Skip to main content
Article thumbnail
Location of Repository

Projecting future health care expenditure at European level: drivers, methodology and main results.

By Bartosz Przywara


Summary for non-specialistsTo correctly assess the demography-related risks facing public finances in the EU over the next couple of decades and establish adequate policy responses to the demographic, social and economic developments, it is essential to devise a reliable method to estimate future health care expenditure. To tackle this issue, the European Commission and the Economic Policy Committee projected future public health care expenditure in all EU Member States over the period 2007-2060. A unique internationally comparable database has been established and a model built allowing to project health care spending in a common, coherent framework of macroeconomic variables. The model incorporates the most recent developments in demography and epidemiology and draws on new insights from health economics, allowing the comparison of the challenges facing both individual countries' health care systems and European society in its entirety.Healths Ageing Demography Budgetary projection Public finances Health care expenditure

OAI identifier:

Suggested articles


  1. (2007). A realist view of aging, mortality and future longevity,
  2. A.Gray (2004a), Ageing and health care expenditure: the red herring argument revisited,
  3. (2009). Ageing Report: economic and budgetary projections for the EU-27 Member States (2008-2060),
  4. (1980). Ageing, natural death, and the compression of morbidity,
  5. (1994). Aggregate health care expenditure in the United States: evidence from cointegration tests,
  6. (1996). Aggregate health care expenditure in the United States: evidence from cointegration tests: a comment,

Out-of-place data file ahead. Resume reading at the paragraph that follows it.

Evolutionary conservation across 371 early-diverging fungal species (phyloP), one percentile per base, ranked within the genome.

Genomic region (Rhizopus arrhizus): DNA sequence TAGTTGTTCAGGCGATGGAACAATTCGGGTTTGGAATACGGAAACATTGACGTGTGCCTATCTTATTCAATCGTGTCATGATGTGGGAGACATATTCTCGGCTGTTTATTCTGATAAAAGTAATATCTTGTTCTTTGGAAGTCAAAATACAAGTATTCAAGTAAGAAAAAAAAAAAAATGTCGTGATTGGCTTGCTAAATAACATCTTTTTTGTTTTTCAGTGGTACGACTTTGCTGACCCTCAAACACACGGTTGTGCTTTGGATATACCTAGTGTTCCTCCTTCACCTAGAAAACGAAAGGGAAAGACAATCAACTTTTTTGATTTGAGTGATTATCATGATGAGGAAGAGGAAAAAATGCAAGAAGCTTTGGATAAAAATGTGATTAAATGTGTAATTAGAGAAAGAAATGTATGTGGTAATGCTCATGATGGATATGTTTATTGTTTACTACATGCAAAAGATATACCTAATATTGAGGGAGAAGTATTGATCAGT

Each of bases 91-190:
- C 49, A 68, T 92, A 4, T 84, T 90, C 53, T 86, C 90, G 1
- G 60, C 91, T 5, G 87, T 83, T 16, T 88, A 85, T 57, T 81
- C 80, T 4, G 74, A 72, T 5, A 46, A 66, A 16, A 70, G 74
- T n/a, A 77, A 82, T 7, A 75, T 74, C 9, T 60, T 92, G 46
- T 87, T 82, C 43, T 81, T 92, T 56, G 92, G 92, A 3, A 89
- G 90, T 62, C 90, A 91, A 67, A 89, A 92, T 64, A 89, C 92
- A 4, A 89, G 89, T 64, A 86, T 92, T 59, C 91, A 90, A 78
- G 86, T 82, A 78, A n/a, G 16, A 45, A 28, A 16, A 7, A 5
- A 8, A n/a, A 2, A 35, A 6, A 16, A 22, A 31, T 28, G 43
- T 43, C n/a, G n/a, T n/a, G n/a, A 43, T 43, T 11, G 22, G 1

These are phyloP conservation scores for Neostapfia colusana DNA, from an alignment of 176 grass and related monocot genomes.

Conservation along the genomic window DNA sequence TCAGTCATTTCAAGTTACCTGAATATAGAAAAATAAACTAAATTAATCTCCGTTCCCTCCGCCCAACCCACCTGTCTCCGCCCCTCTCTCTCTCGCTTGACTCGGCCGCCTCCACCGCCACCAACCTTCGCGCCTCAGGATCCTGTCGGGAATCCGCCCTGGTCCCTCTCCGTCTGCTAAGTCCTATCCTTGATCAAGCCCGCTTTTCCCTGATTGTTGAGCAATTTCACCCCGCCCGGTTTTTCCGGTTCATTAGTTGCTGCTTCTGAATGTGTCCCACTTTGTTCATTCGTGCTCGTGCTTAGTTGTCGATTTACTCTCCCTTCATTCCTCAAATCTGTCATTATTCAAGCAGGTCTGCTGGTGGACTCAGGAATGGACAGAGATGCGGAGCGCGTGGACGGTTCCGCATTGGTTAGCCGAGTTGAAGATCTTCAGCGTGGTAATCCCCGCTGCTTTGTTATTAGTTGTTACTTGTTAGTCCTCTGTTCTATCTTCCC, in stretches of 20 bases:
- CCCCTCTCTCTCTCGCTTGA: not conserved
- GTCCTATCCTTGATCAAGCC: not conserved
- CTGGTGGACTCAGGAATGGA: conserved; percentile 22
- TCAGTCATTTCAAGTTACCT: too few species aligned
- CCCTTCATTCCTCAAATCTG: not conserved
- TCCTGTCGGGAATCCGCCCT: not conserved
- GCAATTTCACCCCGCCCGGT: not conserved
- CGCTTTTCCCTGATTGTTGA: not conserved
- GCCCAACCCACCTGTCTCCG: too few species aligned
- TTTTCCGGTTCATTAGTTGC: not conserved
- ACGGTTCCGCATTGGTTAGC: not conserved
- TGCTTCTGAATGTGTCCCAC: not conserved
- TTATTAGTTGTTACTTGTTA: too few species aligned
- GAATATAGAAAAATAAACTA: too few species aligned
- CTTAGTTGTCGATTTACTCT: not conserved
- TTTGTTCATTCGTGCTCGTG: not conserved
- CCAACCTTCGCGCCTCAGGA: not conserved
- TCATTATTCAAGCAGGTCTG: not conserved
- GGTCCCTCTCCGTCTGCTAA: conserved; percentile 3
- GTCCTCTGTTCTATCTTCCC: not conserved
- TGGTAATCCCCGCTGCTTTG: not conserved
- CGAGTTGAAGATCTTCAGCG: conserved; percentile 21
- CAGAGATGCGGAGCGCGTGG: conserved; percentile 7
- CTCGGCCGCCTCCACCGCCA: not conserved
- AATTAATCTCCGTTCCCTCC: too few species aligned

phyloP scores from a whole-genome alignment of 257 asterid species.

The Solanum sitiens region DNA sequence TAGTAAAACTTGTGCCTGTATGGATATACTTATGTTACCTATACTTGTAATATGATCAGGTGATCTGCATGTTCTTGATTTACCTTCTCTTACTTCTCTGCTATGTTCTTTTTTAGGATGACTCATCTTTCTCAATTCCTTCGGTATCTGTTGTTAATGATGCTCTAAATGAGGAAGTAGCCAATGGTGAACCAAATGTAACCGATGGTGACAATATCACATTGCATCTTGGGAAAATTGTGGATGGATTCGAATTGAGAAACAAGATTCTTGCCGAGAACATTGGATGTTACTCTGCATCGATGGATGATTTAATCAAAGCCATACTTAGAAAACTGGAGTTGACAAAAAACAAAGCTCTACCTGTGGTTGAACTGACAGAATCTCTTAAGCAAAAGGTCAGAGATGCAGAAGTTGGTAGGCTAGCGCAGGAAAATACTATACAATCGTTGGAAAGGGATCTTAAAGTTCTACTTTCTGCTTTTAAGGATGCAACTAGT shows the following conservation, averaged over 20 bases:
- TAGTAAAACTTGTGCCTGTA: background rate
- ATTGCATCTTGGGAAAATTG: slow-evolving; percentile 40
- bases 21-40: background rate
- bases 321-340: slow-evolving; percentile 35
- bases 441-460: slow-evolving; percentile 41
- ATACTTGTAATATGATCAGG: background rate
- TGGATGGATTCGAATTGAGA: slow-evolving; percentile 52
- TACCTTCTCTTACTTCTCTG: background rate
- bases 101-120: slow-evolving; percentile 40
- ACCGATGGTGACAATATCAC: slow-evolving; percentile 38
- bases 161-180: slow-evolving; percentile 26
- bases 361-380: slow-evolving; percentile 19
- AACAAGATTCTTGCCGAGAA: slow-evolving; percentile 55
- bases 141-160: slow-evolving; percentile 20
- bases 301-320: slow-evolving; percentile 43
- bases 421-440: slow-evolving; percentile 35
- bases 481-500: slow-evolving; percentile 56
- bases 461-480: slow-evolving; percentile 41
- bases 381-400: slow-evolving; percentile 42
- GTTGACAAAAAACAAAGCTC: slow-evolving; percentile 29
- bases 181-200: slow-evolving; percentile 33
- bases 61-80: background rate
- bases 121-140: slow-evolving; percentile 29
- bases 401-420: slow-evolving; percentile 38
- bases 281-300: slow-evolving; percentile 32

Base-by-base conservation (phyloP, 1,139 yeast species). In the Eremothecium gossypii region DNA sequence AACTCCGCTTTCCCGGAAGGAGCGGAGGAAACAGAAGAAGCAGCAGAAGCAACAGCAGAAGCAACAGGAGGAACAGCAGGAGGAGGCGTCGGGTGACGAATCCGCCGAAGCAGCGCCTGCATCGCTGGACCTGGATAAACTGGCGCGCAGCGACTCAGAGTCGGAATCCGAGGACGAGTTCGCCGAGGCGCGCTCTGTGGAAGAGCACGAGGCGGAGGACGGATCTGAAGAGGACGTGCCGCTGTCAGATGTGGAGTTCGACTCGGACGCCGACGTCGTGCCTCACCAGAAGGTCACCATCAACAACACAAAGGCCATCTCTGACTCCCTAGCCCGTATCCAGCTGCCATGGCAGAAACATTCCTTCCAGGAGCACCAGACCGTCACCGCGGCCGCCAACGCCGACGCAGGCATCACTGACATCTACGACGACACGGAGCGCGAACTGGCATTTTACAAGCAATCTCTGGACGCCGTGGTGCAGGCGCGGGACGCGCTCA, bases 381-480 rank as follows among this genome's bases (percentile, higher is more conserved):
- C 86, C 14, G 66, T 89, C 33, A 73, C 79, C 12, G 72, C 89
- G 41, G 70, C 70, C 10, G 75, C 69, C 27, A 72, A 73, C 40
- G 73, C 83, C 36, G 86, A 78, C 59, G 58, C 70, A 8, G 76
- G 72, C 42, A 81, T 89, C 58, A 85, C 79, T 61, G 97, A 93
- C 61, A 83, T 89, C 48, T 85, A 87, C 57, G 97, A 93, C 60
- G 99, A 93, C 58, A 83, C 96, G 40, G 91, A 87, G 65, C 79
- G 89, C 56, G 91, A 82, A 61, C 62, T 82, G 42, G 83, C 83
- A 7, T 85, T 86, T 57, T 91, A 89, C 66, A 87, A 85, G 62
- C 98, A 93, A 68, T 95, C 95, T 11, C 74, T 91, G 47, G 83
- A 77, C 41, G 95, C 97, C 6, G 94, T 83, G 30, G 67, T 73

7. (1990). An Aging Society: opportunity or Challenge?, Brookings Papers on Economic Activity,
  8. and A.M.Gray (2004b), A longitudinal study of the effects of age and time to death on hospital costs,
  9. and C.D.Mathers (1993), Measuring the compression or expansion of morbidity through changes in health expectancy,
  10. (1999). and E.Meara
  11. (1999). and E.Mossialos
  12. and E.Westerhout (2004), Alternative scenarios for health, life expectancy and social expenditure. The influence of living longer in better health on health 64 expenditures, pension expenditures and government finances in the EU, in:
  13. (1993). and G.F.Riley
  14. (2003). and H.Oxley (2003), Health care systems: lessons from the reform experience, OECD Directorate for Employment, Labour and Social Affairs,
  15. and J.Gampe (2005), The cost of population aging: forecasting future hospital expenses in Germany, Max Planck Institute for Demographic Research Working Paper WP
  16. (1992). and J.Posnett
  17. and J.Schreyögg (2004), Towards sustainable health care systems. Strategies in health insurance schemes in France, Germany, Japan and the Netherlands. A comparative study, International Social Security Association.
  18. and J.W.Vaupel (2002), Broken Limits to Life Expectancy,
  19. (1997). and L.Sheiner
  20. and M.D.Hayward (2004), The Evolution of Demographic Methods to Calculate Health Expectancies,
  21. and M.Lagergren (2004), Inpatient/outpatient health care costs and remaining years of life. Effect of decreasing mortality on future acute health care demand,
  22. and P.Hussey (2000), Population Aging: A comparison Among Industrialized Countries,
  23. and R.S.Huckman (2002), Technological Development and medical productivity: Diffusion of Angioplasty in
  24. and S.Jacobzone (1997), L’hypothèse de demande induite : un bilan économique,
  25. and S.Vujić (2008), Rising health spending, new medical technology and the Baumol effect, CPB Discussion Paper,
  26. and V.Skirbekk (2005), Policies addressing the tempo effect in low-fertility countries,
  27. (2007). are the outcomes of the econometric specification (see Table 6 and Dybczak and Przywara
  28. B.Jönsson, F.Andersson (1992a), A Pooled Cross-Section Analysis of the Health Care Expenditures of the OECD Countries, Developments in Health Economics And Public Policy,
  29. (2006). Baumol's Disease: A Macroeconomic Perspective,
  30. (2002). Biotechnology and the Burden of Age-Related Diseases, in: OECD, Healthy Ageing and Biotechnology. Policy Implications of New Research.
  31. (2001). Budgetary challenges posed by ageing populations: the impact on public spending on pensions, health and long-term care for the elderly and possible indicators of the long-term sustainability of public finances,
  32. (2002). C.Krauth and F.W.Schwartz (2002), Use of acute hospital beds does not increase as the population ages: results from a seven year cohort study in Germany,
  33. (2003). Caisse Nationale de l’Assurance Maladie des Travailleurs Salariés